October 19, 2017 Newsletter Sign Up Subscribe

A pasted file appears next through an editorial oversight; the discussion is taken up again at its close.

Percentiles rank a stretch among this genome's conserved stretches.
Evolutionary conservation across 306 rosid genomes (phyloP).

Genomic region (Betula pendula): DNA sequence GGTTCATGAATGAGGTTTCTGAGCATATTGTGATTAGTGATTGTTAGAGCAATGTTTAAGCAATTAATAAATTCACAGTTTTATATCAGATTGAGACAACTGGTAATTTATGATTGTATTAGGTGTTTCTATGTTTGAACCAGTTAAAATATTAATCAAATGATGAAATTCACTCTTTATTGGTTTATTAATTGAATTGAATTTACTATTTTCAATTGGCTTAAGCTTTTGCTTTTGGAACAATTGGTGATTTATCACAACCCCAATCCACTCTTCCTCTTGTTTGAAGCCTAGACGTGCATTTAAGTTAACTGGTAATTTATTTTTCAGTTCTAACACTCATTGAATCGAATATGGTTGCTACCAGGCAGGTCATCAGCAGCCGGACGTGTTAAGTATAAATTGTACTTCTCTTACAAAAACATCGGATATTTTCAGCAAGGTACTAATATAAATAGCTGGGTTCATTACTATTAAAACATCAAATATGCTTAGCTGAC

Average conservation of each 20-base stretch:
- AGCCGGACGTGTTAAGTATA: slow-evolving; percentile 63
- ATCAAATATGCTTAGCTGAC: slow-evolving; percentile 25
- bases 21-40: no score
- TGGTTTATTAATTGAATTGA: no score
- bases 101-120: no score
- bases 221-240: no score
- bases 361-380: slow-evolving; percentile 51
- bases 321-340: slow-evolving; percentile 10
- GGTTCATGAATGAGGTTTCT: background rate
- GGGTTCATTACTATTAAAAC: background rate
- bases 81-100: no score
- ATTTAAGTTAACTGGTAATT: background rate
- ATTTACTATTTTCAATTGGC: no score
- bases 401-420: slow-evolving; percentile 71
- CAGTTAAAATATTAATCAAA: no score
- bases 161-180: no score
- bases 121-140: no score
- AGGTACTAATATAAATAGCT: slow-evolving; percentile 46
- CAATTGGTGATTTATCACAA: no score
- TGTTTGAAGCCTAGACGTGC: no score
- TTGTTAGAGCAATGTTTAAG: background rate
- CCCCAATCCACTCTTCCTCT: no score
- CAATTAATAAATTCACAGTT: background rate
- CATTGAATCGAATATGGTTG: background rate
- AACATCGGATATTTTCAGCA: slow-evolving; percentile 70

YOUTH & PHILANTHROPY Traditional nonprofits may not be dead, but they’re in serious need of reinvention, a panel of young philanthropy activists and thought leaders told a September forum hosted by Contribute at The New York Public Library. “There’s a lot of innovation that needs to happen,” said Martin Smith, 26, the co-founder of startingbloc.org and of justmeans.org, two new nonprofits that aim to incorporate social responsibility into public and private- sector employment. “It’s not just how we give back our money,” Smith told the capacity crowd. “It’s also about how we make our money that matters.” Some of that innovation may well come from the emerging market for socially responsible goods and services, said Carol Cone, who used the forum to release new survey data compiled by her Boston-based marketing firm, Cone, Inc., showing that nearly 9 of 10 of men and women ages 18 and older will purchase a product or service that’s tied to a social cause over one that is not, price and cost being equal. What’s more, Cone said, 74 percent will pay more attention to marketing messages from a company they know supports important causes.That social conscience is also being given new life online, said Joe Green, 24, a cofounder of Causes, a new Facebook application that processes direct donations to nonprofits. With easy online portals that communicate each missions clearly, groups increasingly win support “not based on how well they do fundraising, but…how compelling are the causes they support,” Green said. The appeal of giving through social networks like Causes and online auction models such as DonorsChoose, a Web site that matches donors to individuals in need of specific items, is that it gives the mainstream donor a voice he or she has not had before. Said Melissa Berman, CEO of Rockefeller Philanthropy Advisors: “The desire of people to be engaged…is a universal need in human nature, and …levels of trust and confidence [in charities] are not what they once were.” People who want to donate to charity, she said, “have much more of a show-me attitude.” They want to give to groups that can prove they make a difference, she said. Other panelists were: Charles Best, founder of DonorsChoose; Suzanne Seggerman, cofounder of Games for Change, the socially conscious video game development nonprofit; and Sharna Goldseker, founder of 21/64, the youth arm of the Charles and Andrea Bronfman Foundation. Contribute Editor-in-Chief Marcia Stepanek moderated the discussion. The biggest lesson to learn about young philanthropists, said Cone, is this: “If they don’t know the impact of their efforts, they absolutely get very cynical very quickly.” — Tracie McMillan
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